#Social and #emotional #wellbeing as well as development are affected by children’s peer relationships. Psychological adjustment, engagement with the school as well as broader feelings towards peers are linked to the relationships of the children with their peers. Forming meaningful bonds with others facilitates a sense of relatedness, connectedness, and belonging.
#Relationships within the peer group, such as peer status, peer acceptance and between dyads reciprocated friendships, relationship quality, and other connections like bully-victim relationships are some of the relationships that peers are involved in. Friendships provide security, intimacy, and trust because they tend to be localized to a close dyadic relationship. Friendships also provide a sense of self-value and personal validation, serve a protective function, facilitate learning and development of new skills as well as shape the development through shared cultures. Increased risk for psychological difficulties and symptoms of depression in adulthood is found to be related to the absence of friendships in childhood. Children with reciprocated friends tend to feel better about themselves, are more sociable, prosocial, happier, and less likely to be bullied. On the other hand, peer rejection is related to subsequent poorer self-esteem.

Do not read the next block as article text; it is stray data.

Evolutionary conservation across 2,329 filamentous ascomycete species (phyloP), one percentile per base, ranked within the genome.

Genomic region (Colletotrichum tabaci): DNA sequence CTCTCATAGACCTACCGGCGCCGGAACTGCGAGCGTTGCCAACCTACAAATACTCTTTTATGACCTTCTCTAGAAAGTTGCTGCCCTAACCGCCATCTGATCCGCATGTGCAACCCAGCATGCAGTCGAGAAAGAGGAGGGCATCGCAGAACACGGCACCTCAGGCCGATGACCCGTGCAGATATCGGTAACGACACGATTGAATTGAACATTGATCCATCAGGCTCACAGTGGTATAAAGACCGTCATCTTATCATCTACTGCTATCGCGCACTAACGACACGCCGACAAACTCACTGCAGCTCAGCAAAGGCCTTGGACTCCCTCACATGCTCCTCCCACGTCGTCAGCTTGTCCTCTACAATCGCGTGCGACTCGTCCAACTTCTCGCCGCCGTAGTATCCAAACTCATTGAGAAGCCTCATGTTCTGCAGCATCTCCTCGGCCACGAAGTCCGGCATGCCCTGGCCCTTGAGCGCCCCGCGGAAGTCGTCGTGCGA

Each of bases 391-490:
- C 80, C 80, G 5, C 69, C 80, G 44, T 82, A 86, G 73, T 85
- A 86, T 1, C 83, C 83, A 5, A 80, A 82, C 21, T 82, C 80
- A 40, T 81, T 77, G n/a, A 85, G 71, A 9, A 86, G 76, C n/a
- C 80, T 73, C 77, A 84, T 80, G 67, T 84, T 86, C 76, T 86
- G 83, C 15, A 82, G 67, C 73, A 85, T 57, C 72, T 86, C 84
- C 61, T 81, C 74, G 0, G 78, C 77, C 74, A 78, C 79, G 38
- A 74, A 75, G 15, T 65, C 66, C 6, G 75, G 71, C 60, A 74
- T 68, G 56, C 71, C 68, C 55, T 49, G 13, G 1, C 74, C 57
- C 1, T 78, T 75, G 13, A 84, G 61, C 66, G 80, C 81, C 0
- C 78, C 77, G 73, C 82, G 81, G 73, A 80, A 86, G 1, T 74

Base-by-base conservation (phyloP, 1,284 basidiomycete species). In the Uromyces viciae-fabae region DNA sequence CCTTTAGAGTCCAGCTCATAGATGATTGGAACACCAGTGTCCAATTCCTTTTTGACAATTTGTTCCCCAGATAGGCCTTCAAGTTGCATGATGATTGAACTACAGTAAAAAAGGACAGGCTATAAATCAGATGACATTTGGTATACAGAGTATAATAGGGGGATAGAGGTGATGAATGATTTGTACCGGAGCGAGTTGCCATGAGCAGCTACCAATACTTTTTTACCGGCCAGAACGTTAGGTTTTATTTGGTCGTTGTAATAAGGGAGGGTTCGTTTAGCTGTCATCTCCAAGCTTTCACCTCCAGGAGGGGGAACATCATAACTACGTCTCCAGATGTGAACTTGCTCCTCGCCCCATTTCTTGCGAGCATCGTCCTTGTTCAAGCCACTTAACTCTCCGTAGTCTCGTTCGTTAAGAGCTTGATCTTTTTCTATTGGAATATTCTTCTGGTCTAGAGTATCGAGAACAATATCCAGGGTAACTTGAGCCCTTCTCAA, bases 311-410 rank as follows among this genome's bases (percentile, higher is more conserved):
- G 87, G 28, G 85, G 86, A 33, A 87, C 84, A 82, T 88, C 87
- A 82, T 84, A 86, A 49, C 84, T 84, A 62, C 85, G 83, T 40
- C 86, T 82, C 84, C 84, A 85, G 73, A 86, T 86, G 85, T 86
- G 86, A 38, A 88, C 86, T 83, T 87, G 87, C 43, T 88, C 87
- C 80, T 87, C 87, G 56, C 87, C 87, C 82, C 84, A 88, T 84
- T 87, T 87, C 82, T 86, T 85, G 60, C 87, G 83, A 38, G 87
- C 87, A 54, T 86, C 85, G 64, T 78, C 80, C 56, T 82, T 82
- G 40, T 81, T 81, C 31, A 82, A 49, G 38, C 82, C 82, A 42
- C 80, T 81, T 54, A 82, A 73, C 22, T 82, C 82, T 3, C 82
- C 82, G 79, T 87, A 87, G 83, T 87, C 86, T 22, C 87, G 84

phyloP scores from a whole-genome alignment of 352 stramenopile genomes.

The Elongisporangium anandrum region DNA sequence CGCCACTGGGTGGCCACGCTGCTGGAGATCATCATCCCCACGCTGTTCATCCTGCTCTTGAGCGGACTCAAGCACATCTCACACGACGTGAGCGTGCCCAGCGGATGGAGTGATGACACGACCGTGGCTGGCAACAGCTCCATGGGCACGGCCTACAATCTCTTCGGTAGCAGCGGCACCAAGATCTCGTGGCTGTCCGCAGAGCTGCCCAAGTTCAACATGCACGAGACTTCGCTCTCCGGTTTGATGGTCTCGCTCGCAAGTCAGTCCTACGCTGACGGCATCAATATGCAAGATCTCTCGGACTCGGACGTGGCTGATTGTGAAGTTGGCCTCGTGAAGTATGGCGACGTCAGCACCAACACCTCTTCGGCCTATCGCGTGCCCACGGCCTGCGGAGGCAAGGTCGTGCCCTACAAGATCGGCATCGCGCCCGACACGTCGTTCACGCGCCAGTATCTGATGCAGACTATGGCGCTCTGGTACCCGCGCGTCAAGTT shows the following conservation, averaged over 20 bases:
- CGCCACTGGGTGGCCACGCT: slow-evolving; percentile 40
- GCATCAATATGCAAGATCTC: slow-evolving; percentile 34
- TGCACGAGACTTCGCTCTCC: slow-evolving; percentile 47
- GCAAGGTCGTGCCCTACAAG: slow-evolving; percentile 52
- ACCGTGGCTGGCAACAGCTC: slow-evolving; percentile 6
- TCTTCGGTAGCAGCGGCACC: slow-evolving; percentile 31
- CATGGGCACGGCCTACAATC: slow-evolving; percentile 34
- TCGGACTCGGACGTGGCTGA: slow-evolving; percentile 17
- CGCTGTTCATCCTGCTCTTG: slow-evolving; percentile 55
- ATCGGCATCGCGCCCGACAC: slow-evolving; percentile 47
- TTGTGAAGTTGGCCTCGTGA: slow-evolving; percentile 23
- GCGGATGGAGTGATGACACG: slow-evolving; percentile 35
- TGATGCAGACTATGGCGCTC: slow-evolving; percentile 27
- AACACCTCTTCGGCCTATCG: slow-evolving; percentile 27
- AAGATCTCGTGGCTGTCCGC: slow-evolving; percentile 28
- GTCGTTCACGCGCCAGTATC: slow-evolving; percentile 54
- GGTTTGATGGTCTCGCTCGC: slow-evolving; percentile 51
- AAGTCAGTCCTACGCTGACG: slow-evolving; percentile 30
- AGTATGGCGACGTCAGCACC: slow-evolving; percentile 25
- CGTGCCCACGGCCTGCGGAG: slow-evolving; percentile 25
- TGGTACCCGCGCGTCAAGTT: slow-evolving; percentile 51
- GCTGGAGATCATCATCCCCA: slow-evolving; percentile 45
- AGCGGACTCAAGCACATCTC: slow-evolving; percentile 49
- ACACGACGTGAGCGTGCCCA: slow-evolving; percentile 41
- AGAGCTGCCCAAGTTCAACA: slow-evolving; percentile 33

However, benefits associated with friendship vary depending on the quality of the relationship. The quality of friendship could make a difference in how children feel about themselves, their school, as well as their peers.
Peer relations are associated with school adjustment that is important as it is linked to future academic success and a decreased likelihood of dropping out. Moreover, peer acceptance predicts school liking and engagement, whereas peer rejection is related to disengagement with school, both lower school performance and aspiration, as well as low social participation. Higher school liking and academic competence are found in children with more reciprocated friendships.
Conflict within #friendships is associated with self-reported school stress during middle childhood. On the other hand, adolescents who have the best friendships with positive characteristics report more involvement in school activities, more positive attitudes towards school, and higher school liking and academic competence.
In conclusion, children with a reciprocated best friend had higher friendship quality and peer identification than others. Where best friendship is reciprocated, the relationship with identification with peers is mediated via positive friendship quality. Therefore friendship reciprocity is particularly relevant for children’s self-worth and identification with peers.
Source: Friendships in middle childhood: Links to peer and school identification, and general self-worth.
Rachel Maunder 2019